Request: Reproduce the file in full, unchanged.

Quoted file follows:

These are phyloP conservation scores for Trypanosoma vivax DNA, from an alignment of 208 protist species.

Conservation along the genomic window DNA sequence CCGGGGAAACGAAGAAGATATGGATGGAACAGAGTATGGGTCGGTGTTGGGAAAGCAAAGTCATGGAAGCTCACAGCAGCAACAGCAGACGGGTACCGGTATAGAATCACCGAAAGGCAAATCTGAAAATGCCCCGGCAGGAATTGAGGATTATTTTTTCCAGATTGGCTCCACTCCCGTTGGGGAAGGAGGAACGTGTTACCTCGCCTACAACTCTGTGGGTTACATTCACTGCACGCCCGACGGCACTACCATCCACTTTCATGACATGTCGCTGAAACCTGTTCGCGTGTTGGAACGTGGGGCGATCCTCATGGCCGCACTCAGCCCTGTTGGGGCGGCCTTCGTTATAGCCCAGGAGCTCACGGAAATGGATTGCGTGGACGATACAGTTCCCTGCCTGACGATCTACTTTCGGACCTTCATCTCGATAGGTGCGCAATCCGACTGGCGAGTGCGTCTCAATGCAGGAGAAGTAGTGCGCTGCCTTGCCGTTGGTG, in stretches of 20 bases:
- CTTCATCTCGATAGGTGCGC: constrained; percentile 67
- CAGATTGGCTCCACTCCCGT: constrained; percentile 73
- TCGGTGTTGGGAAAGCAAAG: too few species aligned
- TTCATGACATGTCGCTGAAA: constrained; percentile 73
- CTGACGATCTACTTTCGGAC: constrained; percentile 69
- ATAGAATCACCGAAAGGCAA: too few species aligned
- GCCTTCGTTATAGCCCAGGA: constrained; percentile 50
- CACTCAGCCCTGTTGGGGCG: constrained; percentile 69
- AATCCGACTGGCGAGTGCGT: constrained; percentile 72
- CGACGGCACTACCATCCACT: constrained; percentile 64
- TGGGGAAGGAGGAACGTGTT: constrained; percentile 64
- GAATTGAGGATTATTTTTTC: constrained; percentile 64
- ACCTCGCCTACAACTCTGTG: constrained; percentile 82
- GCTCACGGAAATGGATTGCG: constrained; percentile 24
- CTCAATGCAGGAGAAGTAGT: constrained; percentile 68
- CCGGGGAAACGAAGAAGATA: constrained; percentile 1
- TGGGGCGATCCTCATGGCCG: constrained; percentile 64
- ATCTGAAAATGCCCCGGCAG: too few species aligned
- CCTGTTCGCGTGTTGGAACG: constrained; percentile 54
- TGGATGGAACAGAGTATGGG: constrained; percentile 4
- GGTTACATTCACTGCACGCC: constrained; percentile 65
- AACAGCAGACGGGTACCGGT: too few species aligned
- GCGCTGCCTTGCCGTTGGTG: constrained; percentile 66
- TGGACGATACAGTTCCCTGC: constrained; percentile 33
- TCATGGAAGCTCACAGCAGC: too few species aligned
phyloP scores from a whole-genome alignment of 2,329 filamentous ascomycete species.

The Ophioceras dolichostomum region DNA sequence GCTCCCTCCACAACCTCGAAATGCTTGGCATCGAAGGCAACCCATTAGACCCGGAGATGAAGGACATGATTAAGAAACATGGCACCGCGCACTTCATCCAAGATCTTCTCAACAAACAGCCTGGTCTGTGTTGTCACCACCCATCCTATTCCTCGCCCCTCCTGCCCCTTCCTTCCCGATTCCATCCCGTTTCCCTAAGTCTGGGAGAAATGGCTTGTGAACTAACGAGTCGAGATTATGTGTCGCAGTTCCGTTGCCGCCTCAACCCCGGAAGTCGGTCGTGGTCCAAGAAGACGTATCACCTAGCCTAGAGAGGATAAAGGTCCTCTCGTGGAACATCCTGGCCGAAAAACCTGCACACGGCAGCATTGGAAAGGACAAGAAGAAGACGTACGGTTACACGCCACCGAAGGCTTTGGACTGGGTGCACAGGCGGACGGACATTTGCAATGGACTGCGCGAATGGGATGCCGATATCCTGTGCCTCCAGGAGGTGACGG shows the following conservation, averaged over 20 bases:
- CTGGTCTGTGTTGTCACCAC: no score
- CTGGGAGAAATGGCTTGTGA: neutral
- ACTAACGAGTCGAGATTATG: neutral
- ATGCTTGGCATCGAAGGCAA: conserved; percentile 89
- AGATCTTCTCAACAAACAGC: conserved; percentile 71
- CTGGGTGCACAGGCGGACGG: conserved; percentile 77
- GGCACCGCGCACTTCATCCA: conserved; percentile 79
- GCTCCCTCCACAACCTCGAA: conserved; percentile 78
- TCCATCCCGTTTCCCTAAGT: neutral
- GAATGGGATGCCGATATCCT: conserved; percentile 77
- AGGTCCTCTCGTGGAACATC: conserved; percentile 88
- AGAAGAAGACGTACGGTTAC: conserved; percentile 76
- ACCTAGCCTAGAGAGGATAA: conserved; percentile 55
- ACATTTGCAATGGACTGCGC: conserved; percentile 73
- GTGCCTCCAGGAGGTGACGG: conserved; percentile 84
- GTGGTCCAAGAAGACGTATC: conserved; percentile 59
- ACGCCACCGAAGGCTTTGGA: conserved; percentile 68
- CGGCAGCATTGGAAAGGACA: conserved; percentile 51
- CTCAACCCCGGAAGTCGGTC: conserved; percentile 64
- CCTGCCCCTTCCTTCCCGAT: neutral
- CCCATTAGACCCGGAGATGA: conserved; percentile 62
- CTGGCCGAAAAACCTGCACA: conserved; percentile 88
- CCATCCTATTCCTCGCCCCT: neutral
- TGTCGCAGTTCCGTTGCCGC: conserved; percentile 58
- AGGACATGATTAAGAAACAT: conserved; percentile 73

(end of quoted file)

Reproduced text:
These are phyloP conservation scores for Trypanosoma vivax DNA, from an alignment of 208 protist species.

Conservation along the genomic window DNA sequence CCGGGGAAACGAAGAAGATATGGATGGAACAGAGTATGGGTCGGTGTTGGGAAAGCAAAGTCATGGAAGCTCACAGCAGCAACAGCAGACGGGTACCGGTATAGAATCACCGAAAGGCAAATCTGAAAATGCCCCGGCAGGAATTGAGGATTATTTTTTCCAGATTGGCTCCACTCCCGTTGGGGAAGGAGGAACGTGTTACCTCGCCTACAACTCTGTGGGTTACATTCACTGCACGCCCGACGGCACTACCATCCACTTTCATGACATGTCGCTGAAACCTGTTCGCGTGTTGGAACGTGGGGCGATCCTCATGGCCGCACTCAGCCCTGTTGGGGCGGCCTTCGTTATAGCCCAGGAGCTCACGGAAATGGATTGCGTGGACGATACAGTTCCCTGCCTGACGATCTACTTTCGGACCTTCATCTCGATAGGTGCGCAATCCGACTGGCGAGTGCGTCTCAATGCAGGAGAAGTAGTGCGCTGCCTTGCCGTTGGTG, in stretches of 20 bases:
- CTTCATCTCGATAGGTGCGC: constrained; percentile 67
- CAGATTGGCTCCACTCCCGT: constrained; percentile 73
- TCGGTGTTGGGAAAGCAAAG: too few species aligned
- TTCATGACATGTCGCTGAAA: constrained; percentile 73
- CTGACGATCTACTTTCGGAC: constrained; percentile 69
- ATAGAATCACCGAAAGGCAA: too few species aligned
- GCCTTCGTTATAGCCCAGGA: constrained; percentile 50
- CACTCAGCCCTGTTGGGGCG: constrained; percentile 69
- AATCCGACTGGCGAGTGCGT: constrained; percentile 72
- CGACGGCACTACCATCCACT: constrained; percentile 64
- TGGGGAAGGAGGAACGTGTT: constrained; percentile 64
- GAATTGAGGATTATTTTTTC: constrained; percentile 64
- ACCTCGCCTACAACTCTGTG: constrained; percentile 82
- GCTCACGGAAATGGATTGCG: constrained; percentile 24
- CTCAATGCAGGAGAAGTAGT: constrained; percentile 68
- CCGGGGAAACGAAGAAGATA: constrained; percentile 1
- TGGGGCGATCCTCATGGCCG: constrained; percentile 64
- ATCTGAAAATGCCCCGGCAG: too few species aligned
- CCTGTTCGCGTGTTGGAACG: constrained; percentile 54
- TGGATGGAACAGAGTATGGG: constrained; percentile 4
- GGTTACATTCACTGCACGCC: constrained; percentile 65
- AACAGCAGACGGGTACCGGT: too few species aligned
- GCGCTGCCTTGCCGTTGGTG: constrained; percentile 66
- TGGACGATACAGTTCCCTGC: constrained; percentile 33
- TCATGGAAGCTCACAGCAGC: too few species aligned
phyloP scores from a whole-genome alignment of 2,329 filamentous ascomycete species.

The Ophioceras dolichostomum region DNA sequence GCTCCCTCCACAACCTCGAAATGCTTGGCATCGAAGGCAACCCATTAGACCCGGAGATGAAGGACATGATTAAGAAACATGGCACCGCGCACTTCATCCAAGATCTTCTCAACAAACAGCCTGGTCTGTGTTGTCACCACCCATCCTATTCCTCGCCCCTCCTGCCCCTTCCTTCCCGATTCCATCCCGTTTCCCTAAGTCTGGGAGAAATGGCTTGTGAACTAACGAGTCGAGATTATGTGTCGCAGTTCCGTTGCCGCCTCAACCCCGGAAGTCGGTCGTGGTCCAAGAAGACGTATCACCTAGCCTAGAGAGGATAAAGGTCCTCTCGTGGAACATCCTGGCCGAAAAACCTGCACACGGCAGCATTGGAAAGGACAAGAAGAAGACGTACGGTTACACGCCACCGAAGGCTTTGGACTGGGTGCACAGGCGGACGGACATTTGCAATGGACTGCGCGAATGGGATGCCGATATCCTGTGCCTCCAGGAGGTGACGG shows the following conservation, averaged over 20 bases:
- CTGGTCTGTGTTGTCACCAC: no score
- CTGGGAGAAATGGCTTGTGA: neutral
- ACTAACGAGTCGAGATTATG: neutral
- ATGCTTGGCATCGAAGGCAA: conserved; percentile 89
- AGATCTTCTCAACAAACAGC: conserved; percentile 71
- CTGGGTGCACAGGCGGACGG: conserved; percentile 77
- GGCACCGCGCACTTCATCCA: conserved; percentile 79
- GCTCCCTCCACAACCTCGAA: conserved; percentile 78
- TCCATCCCGTTTCCCTAAGT: neutral
- GAATGGGATGCCGATATCCT: conserved; percentile 77
- AGGTCCTCTCGTGGAACATC: conserved; percentile 88
- AGAAGAAGACGTACGGTTAC: conserved; percentile 76
- ACCTAGCCTAGAGAGGATAA: conserved; percentile 55
- ACATTTGCAATGGACTGCGC: conserved; percentile 73
- GTGCCTCCAGGAGGTGACGG: conserved; percentile 84
- GTGGTCCAAGAAGACGTATC: conserved; percentile 59
- ACGCCACCGAAGGCTTTGGA: conserved; percentile 68
- CGGCAGCATTGGAAAGGACA: conserved; percentile 51
- CTCAACCCCGGAAGTCGGTC: conserved; percentile 64
- CCTGCCCCTTCCTTCCCGAT: neutral
- CCCATTAGACCCGGAGATGA: conserved; percentile 62
- CTGGCCGAAAAACCTGCACA: conserved; percentile 88
- CCATCCTATTCCTCGCCCCT: neutral
- TGTCGCAGTTCCGTTGCCGC: conserved; percentile 58
- AGGACATGATTAAGAAACAT: conserved; percentile 73